While in market towns around the land there seems to be an unbreakable link between summer jazz festivals and beer (or real ale as they prefer to call it), Birmingham is choosing to focus on the morning-after cure rather than the heat- of- the- moment thirst quencher.
For 2005 the full title becomes the Starbucks Birmingham International Jazz Festival and along with the tall latte to go comes a new venue to go to.
This is the Moulin Rouge mirror-lined tent which will be erected in Centenary Square and play host to the big acts of the festival.
It's all part of a "let's consolidate" move which is called Urban Fusion's Summer of Jazz and links last weekend's World Jazz weekend at Symphony Hall with the big mainstream jazz bash in July and the more specialised celebration of Gypsy swing, L'Esprit Manouche, in Moseley Park, also in July.
The Birmingham festival has developed a reputation down the years for getting loads of jazz into a wide range of public places, with trumpets popping up in shopping centres as well as in nearly every pub in town.
More - and more and more - was definitely considered to be better. And it was predominantly free.
There was the danger in recent years, however, that this "never mind the quality, feel the width" approach was, to continue the rag-trade analogy, wearing thin.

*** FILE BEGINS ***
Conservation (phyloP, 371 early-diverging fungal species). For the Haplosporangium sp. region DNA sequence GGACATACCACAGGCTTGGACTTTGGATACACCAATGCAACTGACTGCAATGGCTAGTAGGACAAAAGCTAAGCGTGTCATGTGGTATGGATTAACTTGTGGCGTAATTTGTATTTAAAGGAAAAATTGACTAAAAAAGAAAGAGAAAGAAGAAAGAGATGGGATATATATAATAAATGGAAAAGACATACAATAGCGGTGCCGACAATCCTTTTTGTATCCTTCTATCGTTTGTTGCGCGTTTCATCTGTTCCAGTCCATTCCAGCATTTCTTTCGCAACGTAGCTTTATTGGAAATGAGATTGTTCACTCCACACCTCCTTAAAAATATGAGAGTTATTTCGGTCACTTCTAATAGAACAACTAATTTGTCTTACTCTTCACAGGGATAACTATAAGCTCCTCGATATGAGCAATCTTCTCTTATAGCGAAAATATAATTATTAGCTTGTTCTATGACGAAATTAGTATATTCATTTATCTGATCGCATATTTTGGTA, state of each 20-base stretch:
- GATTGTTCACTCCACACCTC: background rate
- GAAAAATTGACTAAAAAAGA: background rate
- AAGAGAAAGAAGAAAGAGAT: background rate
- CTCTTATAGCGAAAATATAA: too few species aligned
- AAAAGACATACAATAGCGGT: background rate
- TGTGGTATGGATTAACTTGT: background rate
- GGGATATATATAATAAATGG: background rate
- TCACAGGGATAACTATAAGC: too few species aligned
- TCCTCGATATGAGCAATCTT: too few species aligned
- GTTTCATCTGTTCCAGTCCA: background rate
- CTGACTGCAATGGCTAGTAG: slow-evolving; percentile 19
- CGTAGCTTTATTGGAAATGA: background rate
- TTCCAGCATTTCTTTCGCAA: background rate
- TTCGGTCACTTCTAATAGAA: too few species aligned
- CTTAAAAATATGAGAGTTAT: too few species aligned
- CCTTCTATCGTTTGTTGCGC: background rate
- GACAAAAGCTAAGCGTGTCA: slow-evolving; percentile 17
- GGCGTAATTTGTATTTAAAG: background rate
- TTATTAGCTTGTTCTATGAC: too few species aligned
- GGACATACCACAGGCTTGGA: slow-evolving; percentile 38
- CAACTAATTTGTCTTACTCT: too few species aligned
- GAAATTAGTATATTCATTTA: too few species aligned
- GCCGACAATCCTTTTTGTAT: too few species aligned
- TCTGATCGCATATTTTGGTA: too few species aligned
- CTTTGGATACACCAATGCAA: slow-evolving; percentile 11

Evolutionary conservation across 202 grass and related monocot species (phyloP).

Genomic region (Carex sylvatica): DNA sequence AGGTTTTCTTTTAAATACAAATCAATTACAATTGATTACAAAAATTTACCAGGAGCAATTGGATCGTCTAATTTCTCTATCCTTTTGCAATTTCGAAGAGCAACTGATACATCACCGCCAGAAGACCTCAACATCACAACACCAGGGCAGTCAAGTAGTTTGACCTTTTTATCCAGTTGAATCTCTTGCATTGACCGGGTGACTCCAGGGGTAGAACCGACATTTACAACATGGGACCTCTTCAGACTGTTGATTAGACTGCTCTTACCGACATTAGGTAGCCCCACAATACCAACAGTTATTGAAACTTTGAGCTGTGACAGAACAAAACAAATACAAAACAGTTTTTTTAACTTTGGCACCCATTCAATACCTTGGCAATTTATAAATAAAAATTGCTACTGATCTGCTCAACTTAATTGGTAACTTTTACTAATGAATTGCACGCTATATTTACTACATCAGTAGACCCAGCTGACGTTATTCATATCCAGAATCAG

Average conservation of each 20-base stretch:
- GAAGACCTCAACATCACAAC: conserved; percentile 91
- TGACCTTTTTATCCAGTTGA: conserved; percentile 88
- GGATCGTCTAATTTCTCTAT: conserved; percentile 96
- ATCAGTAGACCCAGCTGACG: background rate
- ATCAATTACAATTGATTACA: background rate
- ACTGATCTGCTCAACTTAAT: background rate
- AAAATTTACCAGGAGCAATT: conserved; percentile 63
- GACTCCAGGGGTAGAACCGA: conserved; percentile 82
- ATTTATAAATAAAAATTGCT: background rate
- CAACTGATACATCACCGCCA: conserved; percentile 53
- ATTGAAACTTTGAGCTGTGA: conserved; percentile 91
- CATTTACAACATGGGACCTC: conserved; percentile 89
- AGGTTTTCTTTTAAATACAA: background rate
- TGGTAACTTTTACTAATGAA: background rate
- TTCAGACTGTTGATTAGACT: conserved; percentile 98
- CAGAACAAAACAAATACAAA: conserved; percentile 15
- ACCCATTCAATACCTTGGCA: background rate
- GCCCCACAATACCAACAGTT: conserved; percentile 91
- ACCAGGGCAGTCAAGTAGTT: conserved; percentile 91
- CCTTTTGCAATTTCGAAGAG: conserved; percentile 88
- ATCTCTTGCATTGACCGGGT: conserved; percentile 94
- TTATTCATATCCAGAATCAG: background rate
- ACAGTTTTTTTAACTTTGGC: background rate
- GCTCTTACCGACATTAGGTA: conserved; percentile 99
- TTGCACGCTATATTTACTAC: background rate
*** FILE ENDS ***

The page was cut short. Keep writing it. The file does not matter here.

The Moulin Rouge plan reflects an interesting change in directions, consolidating the main ticketed events in one place.
The line-up is strong, including rising star of vocal jazz Gwyneth Herbert and Birmingham's own saxophone masters, Soweto Kinch and Andy Hamilton.
Providing the mainstream meat is saxophonist Alan Barnes whose All Stars will be "Swinging down Broad Street", and the spirit of the past will be summoned up by George Melly and Digby Fairweather.
Guests from afar are also of high calibre with the wonderful Hammond organist Joey De Francesco and son-of-Clint bass player Kyle Eastwood from the States, and the fiercesomely accomplished pianist Hiromi from Japan.
The cutting edge of British jazz with attitude is represented by Acoustic Ladyland, the token jazz act in last Friday's Later With Jools programme, and far better in person than they appeared on telly.
During the day the tent will play host to various instrument clinics and educational events for children.
Whether there will be the old "width" across the pubs and shopping malls of the city, we wait to hear.
You can find the full Moulin Rouge programme, which runs from July 1-10, on the website birminghamjazzfestival.com